A number of years ago, I had a problem with managing my finances. I wasn’t taking proper care of bills and obligations, and ended up with a bunch of overdraft fees, late fees, and escalating balances on credit cards – and calls from creditors. Those calls were pretty embarrassing, but they did have one positive effect. They made me wake up and take stock of my situation.
I realized that it wasn’t just finances that I was mismanaging. I was disorganized all around. I was missing social engagements and arriving late for appointments. People felt let down and were aggravated with me, but I got frustrated too. Their disappointment was bad enough, but it was a chore having to come up with excuses, and with having to keep track of the excuses I made to make sure that I didn’t use them too many times, or use the same excuse with the same person.
I looked equally bad to myself. I got very judgmental about my lapses, and I berated myself for being lazy, inept, and incompetent. I felt out of control, although I had, by that point in my life, earned two degrees, spent a summer in Africa, and helped a lot of people through the volunteer work I’d done. Yet, I thought that I couldn’t manage my own life, simply because I didn’t see that I was doing it.
Negative thinking like this is self-defeating and draining. The price I was paying was more than unnecessary fees. My self-esteem and my initiative were taking hits, and I felt stuck, unable to move my life forward.
So, I was surprised how much of this I was able to change when I eventually did take charge to get my life organized and to take control of my erratic spending and poor money management.
I started with three simple purchases. The first was a schedule book, to record upcoming appointments, due dates for work assignments, and things that had to be done each day. The second was a divider system, so that I could organize my bills by due dates and be sure to pay everything on time. This brought the late fees and overdraft notices to an end. And the third was an account book. Every month I recorded what my bills and account balances were and how much I paid. I started seeing my debts getting smaller and smaller.
Oddly enough, I even started to look forward to paying my bills. Yes, I actually enjoyed paying bills (which I’m sure makes me rather unique). Writing checks started to seem like a way of re-capturing a bit of my freedom. The stress of carrying debt ebbed away along with the amounts I owed. No longer a debt slave whose money was spoken for as soon as a paycheck hit the bank, and without the constant evidence of disorganization, I once again felt that I was in charge of my own life. The freedom gave me a new initiative to pursue new goals. And the nasty, negative, self-berating stopped.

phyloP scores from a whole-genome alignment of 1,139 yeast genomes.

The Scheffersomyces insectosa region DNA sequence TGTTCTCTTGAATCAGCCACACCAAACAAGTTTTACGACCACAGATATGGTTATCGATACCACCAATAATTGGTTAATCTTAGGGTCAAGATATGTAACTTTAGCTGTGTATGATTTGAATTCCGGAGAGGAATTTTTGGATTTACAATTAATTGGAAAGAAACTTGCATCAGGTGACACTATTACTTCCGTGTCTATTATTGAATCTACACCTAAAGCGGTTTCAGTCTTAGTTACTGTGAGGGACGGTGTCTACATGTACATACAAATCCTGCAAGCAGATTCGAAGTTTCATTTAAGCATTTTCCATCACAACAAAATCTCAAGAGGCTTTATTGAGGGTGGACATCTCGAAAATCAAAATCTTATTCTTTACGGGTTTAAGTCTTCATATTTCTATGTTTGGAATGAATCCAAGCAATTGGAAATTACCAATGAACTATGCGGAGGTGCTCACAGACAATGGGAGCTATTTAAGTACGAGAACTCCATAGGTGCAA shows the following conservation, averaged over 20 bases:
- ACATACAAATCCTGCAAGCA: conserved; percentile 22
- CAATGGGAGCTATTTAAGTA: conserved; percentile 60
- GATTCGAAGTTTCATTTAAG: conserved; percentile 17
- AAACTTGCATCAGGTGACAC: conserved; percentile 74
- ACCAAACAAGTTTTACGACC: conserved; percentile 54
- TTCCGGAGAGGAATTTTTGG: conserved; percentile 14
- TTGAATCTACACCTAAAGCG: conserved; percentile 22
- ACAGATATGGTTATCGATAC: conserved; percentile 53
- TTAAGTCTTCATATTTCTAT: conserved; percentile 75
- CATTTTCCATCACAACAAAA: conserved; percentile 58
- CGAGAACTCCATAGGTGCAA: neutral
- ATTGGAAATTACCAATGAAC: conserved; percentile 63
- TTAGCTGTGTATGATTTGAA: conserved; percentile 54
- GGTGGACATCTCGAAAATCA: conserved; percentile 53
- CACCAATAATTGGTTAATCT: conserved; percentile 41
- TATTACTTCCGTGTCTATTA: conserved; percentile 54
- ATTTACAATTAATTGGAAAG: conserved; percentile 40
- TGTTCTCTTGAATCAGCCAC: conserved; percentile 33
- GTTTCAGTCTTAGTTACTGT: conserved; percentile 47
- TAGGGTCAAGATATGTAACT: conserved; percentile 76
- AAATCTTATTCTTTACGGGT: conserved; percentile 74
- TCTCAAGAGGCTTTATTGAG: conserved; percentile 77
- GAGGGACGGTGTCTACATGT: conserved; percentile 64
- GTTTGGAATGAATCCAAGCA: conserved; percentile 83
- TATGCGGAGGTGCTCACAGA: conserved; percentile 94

Is there any area of your life that you have lost control of? Are you doing the same chastising of yourself that I did? Are you paying a similar price for it? The lesson I learned that so much of this was self-imposed and that just getting organized and taking control ended the chaos.
Granted, it’s not a silver bullet, but if you struggle with your self -talk, you should consider how much taking charge and getting your life in order might change that self-defeating inner monologue, and take a big weight off your shoulders.
Mike S., MSW, CEAP, joined Empathia in 1997 as an EAP Counselor. He has a bachelor’s degree in Psychology from Michigan State University and a master’s degree in Social Work with a specialty certificate in alcohol and drug abuse treatment from Western Michigan University. Prior to joining Empathia, he worked as a substance abuse counselor and in a program for adolescent sexual offenders. Mike likes reading, music, movies and travel.
*Specific LifeMatters® services vary from company to company, so please speak to your company benefits representative or call LifeMatters to determine the specific services that are available to you.